Document Type


Date of Original Version



Mechanical Engineering and Applied Mechanics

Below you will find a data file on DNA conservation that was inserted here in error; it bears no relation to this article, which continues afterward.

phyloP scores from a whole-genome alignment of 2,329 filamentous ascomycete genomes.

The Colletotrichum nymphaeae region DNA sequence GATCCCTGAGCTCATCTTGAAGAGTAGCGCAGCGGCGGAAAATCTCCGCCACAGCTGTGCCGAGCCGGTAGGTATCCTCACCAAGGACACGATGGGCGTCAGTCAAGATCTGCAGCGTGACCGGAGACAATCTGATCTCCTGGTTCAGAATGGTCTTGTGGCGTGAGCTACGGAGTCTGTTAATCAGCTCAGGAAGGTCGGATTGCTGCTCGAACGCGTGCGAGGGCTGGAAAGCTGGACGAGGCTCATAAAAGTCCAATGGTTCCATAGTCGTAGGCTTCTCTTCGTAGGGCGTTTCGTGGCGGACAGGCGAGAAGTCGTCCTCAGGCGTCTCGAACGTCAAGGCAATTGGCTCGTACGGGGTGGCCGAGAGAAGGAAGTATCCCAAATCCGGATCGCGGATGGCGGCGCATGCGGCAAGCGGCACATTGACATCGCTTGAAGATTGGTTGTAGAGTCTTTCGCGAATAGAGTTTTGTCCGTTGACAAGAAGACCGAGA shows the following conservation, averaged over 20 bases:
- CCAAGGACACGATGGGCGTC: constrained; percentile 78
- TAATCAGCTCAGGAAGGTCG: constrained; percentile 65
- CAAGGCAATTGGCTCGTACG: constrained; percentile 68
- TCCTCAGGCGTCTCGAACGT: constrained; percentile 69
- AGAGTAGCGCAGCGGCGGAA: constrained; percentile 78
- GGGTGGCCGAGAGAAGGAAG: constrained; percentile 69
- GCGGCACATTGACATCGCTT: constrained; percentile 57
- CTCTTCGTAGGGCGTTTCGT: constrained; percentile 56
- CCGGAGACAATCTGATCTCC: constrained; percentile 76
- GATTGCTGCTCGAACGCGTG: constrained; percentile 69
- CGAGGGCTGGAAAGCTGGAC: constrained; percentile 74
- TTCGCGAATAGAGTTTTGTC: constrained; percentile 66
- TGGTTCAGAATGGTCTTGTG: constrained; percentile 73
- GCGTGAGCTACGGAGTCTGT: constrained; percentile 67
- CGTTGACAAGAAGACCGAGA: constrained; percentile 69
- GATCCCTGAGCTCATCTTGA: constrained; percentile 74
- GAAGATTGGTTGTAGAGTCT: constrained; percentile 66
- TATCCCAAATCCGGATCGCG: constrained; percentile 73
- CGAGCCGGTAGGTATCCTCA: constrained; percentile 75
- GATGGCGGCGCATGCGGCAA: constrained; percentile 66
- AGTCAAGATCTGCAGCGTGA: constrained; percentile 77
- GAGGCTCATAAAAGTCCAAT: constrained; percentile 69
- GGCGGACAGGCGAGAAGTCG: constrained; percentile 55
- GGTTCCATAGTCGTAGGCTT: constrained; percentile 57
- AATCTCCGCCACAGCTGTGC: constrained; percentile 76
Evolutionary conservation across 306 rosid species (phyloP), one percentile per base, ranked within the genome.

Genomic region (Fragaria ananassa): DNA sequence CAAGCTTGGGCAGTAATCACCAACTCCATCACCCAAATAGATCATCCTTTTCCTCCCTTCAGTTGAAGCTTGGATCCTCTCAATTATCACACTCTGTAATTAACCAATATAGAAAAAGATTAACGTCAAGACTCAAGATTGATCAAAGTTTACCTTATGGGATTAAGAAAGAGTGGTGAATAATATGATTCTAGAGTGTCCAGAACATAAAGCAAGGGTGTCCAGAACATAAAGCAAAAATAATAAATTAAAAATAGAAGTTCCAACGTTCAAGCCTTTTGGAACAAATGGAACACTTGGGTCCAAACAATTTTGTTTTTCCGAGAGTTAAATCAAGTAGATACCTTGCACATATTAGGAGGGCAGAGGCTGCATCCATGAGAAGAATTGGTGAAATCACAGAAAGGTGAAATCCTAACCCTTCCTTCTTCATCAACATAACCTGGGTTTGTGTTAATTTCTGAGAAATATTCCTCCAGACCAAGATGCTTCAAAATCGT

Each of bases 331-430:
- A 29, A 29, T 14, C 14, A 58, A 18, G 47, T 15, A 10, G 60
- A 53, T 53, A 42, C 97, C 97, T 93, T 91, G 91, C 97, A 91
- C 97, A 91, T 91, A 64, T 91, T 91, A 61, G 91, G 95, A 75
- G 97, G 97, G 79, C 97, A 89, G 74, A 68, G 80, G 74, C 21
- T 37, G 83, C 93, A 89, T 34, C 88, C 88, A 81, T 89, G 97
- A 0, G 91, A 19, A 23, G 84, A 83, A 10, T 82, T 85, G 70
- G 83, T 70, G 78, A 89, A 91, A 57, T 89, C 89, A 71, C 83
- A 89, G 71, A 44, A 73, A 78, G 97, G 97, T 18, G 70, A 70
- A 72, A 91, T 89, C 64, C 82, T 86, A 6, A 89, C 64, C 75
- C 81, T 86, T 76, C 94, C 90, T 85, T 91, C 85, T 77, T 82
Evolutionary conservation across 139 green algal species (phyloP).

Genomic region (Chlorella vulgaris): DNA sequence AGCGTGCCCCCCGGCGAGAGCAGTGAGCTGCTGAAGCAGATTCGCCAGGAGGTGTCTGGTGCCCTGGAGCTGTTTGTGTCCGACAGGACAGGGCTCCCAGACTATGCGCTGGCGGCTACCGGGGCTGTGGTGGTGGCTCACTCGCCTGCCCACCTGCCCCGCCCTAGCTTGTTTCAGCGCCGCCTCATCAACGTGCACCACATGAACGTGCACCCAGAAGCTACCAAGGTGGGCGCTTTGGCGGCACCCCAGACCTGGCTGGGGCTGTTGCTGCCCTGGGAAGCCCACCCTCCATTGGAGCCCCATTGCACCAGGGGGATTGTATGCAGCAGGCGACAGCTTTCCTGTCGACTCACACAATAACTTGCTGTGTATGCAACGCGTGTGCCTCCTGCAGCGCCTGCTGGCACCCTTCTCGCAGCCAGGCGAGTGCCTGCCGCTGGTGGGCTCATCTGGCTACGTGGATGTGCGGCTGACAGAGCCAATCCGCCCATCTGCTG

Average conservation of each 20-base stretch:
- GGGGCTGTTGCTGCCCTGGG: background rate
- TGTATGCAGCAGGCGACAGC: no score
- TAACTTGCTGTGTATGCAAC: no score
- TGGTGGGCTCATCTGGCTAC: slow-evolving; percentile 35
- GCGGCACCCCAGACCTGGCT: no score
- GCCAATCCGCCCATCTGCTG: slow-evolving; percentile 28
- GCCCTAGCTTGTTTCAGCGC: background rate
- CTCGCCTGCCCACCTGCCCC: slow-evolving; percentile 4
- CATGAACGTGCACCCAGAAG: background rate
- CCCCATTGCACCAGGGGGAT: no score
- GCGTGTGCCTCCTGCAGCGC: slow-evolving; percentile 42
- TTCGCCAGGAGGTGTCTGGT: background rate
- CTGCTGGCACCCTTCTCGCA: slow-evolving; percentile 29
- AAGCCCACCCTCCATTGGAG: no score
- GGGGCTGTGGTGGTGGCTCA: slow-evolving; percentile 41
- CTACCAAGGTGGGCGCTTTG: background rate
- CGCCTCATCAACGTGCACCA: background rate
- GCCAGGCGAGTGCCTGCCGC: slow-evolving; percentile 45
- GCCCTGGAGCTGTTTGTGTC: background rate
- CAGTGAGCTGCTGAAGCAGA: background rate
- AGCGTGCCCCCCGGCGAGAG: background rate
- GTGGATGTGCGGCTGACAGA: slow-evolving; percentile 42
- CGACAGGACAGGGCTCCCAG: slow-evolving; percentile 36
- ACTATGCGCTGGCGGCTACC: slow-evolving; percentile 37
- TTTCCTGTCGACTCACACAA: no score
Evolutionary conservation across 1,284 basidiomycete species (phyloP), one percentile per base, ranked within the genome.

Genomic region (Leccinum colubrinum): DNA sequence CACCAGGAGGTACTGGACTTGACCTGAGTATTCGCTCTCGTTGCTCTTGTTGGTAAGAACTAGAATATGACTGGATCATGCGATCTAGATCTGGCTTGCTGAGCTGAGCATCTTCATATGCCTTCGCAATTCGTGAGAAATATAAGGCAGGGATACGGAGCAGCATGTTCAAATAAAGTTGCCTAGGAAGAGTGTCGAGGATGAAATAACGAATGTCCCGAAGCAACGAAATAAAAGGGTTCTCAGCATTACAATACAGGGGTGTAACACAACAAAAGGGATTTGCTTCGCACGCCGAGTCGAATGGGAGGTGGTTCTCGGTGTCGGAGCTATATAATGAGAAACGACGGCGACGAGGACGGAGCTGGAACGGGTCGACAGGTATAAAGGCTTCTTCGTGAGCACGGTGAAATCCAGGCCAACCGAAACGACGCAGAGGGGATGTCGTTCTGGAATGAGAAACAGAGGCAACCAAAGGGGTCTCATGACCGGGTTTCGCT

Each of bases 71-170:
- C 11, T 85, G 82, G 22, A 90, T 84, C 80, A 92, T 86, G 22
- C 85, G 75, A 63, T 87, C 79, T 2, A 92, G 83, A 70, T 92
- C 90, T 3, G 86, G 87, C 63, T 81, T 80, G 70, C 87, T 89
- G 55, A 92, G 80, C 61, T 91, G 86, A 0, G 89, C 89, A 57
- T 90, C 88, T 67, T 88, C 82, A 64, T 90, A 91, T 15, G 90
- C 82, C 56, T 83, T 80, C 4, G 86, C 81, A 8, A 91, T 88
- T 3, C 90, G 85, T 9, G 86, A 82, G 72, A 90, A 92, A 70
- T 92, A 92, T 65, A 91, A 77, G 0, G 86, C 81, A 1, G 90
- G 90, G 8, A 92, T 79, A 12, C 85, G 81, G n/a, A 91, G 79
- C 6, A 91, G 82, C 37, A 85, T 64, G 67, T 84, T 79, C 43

Building upon previous laboratory earthquake experiments of dynamic shear rupture growth taking place along faults with simple kinks, new and complex fault geometries involving cohesively held fault branches are studied. Asymmetric impact at the specimen boundaries controls the incoming shear ruptures, which are manipulated to propagate at either sub‐Rayleigh or supershear velocities. High‐speed photography and dynamic photoelasticity are used with a model material, Homalite‐100, to monitor incoming and outgoing rupture propagation, acceleration, deceleration, or arrest at the vicinity of the branch location. Differences and similarities of rupture velocity history between cases involving faults with either simple kinks or branches, on the one hand, and sub‐Rayleigh and supershear incoming ruptures, on the other, are highlighted and explained. Results of the experiments show a clear general bias toward large branch inclination, smaller branch angles appearing to be overshadowed and suppressed by the stress field associated with the main fault. Of great interest, also, is the sustenance of rupture propagation along a branch by the Mach cone, when the initial rupture is supershear driven. Generally, higher rupture speeds favors larger arrays of branching angles to be triggered. A companion analysis by Templeton et al. (2009) featuring detailed numerical simulations of these experiments provides further insight into the observed phenomena.